# Using static management class to control db transactions through an EF6

I have the class below to manage my specific implementation of a membership system using entity framework 6.1

Is the use of static access correct in this case? as far as I understood that EF context is not thread-safe so I'm instantiating one with every call through the using statement. My second question, is the use of Boolean variable okay to signal failure in db transactions? an important point about this class is that it's going to be used quite frequently as the authentication wont rely on any session established with the user, it's also important to note that the users of this system will be quite limited.

Edit: I'm aware I can use the new identity system or any of the membership providers offered by ASP.NET but this custom provider is quite specific to a Windows authentication system and the use of any cookie-based system is not possible.

public static class AccountManager
{
private enum Role { User, Comment, CommentControl, Sysadmin }

public static bool IsUserInRole(string username, string role)
{
using (var ctx = new AccountsDbCtx())
{
var status = false;
if (foundAcc.Any())
{
var s = foundAcc.SingleOrDefault();
if (s != null)
{
var exitingRole = s.Roles.Where(x => x.Name.Equals(role, StringComparison.InvariantCultureIgnoreCase));
if (exitingRole.Any())
{
status = true;
}
}
}
return status;
}
}

{
using (var ctx = new AccountsDbCtx())
{
var result = true;
if (!foundAcc.Any())
{
result = false;
}
return result;
}
}

{
using (var ctx = new AccountsDbCtx())
{
var status = false;

try
{
var newAcc = new Account
{
Active = true,
};
ctx.SaveChanges();

status = true;
}
catch
{ }

return status;
}
}

{
}

{
}

{
}

private static bool AssignRole(string accountName, Role role)
{
using (var ctx = new AccountsDbCtx())
{
var completed = false;
var roleToAssign = ctx.Roles.SingleOrDefault(x => x.Role1 == (int)role);

try
{
var currentAccount = ctx.Accounts.SingleOrDefault(x => x.Username.Contains(accountName));

if (currentAccount != null && roleToAssign != null) currentAccount.Roles.Add(roleToAssign);

ctx.SaveChanges();

completed = true;

}
catch
{}

return completed;
}
}
}

-
If you're using .NET 4.5, then there are new ASync methods for all of your query methods, which will allow you to multi-thread calls to the database. –  krillgar Apr 14 '14 at 2:52

umm yes, you could do it that way.

as far as I understood that EF context is not thread-safe so I'm instantiating one with every call through the using statement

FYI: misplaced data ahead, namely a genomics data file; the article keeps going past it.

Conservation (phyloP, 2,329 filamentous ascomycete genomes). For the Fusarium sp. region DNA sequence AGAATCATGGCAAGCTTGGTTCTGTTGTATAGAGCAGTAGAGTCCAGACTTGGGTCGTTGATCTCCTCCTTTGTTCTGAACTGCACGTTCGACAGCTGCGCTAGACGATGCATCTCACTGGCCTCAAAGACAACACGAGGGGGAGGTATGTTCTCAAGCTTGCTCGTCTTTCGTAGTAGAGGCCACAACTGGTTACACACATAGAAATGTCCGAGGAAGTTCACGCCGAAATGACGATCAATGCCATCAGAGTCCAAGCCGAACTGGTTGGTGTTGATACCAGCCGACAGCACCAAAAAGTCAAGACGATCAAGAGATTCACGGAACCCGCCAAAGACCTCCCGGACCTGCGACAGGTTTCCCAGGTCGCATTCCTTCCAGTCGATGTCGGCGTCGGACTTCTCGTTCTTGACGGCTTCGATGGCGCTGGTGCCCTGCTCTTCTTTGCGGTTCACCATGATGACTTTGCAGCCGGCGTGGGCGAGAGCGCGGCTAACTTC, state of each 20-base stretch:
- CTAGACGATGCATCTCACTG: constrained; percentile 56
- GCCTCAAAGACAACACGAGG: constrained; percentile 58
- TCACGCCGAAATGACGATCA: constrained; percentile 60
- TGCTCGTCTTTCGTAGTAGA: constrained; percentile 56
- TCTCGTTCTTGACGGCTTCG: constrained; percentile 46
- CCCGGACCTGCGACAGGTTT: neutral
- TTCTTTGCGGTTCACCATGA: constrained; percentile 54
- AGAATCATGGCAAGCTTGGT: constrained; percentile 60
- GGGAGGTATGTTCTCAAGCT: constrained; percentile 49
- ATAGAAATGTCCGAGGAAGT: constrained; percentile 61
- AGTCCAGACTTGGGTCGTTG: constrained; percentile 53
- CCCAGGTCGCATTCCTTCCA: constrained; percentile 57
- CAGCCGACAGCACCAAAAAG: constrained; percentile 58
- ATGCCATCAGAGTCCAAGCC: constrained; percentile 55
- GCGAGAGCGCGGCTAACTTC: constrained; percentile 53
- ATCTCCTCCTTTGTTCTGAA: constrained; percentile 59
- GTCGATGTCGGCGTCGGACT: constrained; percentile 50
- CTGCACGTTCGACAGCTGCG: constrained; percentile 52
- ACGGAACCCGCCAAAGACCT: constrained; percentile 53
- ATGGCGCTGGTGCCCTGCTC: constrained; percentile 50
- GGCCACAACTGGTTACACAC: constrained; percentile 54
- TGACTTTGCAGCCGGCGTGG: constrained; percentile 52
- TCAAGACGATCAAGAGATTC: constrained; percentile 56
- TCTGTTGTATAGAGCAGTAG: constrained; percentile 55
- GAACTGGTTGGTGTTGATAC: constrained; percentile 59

Where did you read this? I'm not denying it it's just that I have not read this before and I haven't experienced too many problems with using EF in the case of one instance per request.

My second question, is the use of Boolean variable ok to signal failure in db transactions

Maybe. But how are you going to know what actually went wrong? All that's going to happen is you know something went wrong but when it comes to diagnosing it you will be at a dead end because you have swallowed the exception (so to speak). Given that your exceptions seeming to be handling cases such as the database offline, or connection issues I think it would be best to bubble those up as that would be a core system fault and you would want to know more info.

Here's an alternative solution using a non-static class and sharing the Database context between methods.

NOTE: I would actually consider removing the default empty constructor and IDisposable if you were using an IOC framework to instantiate the context as that would be responsible for your instance lifetime. However I'm not sure how your Account Manager would be created.

public class AccountManager : IDisposable
{
private enum Role { User, Comment, CommentControl, Sysadmin }

public AccountManager(AccountsDbCtx dbContext)
{
this.dbContext = dbContext;
}

public AccountManager() : this(new AccountsDbCtx())
{
}

public void Dispose()
{
dbContext.Dispose();
{

public bool IsUserInRole(string username, string role)
{

if(account == null)
{
return false;
}

var existingRole = account.Roles.Where(x => x.Name.Equals(role, StringComparison.InvariantCultureIgnoreCase));

return existingRole.Any();
}

{
}

{
{
Active = true,
});

dbContext.SaveChanges();

}

{
}

{
}

{
}

{
}

private bool AssignRole(string accountName, Role role)
{
// Why would a role not exist in our database?
var roleToAssign = dbContext.Roles.Single(x => x.Role1 == (int)role);
var currentAccount = dbContext.Accounts.SingleOrDefault(x => x.Username.Contains(accountName));

if (currentAccount == null)
return false;

dbContext.SaveChanges();

return IsUserInRole(accountName, role);
}
}

-
Great points sir, thanks a lot for your help. –  Meldar Apr 13 '14 at 23:21
about the pre-fetch of the role object, I have the following schema [Account]1--m[AccountRole]m--1[Role] . EF did not simply allow me to create my role object and submit it with the account object or that's at least what happened when I tried it, the record simply does not get inserted. I had to pre-fetch my role before hand. –  Meldar Apr 13 '14 at 23:34
@Meldar Sorry I don't quite understand what you mean? Is something I suggested not working (Which could very well be the case) –  dreza Apr 13 '14 at 23:53
@Meldar oh, and just for your reference. If you let the question sit un-accepted for a few days you are more likely to get a few other people commenting who might also have great ideas, thoughts or even better comments. Might help you out even more.... –  dreza Apr 13 '14 at 23:54
@Meldar oh, yes My comment was around did we need to use SingleOrDefault. Cause if the role is always going to exist using Single would be clearer in that we expect it to always be there. Sorry if I wasn't clear in my query. –  dreza Apr 14 '14 at 0:00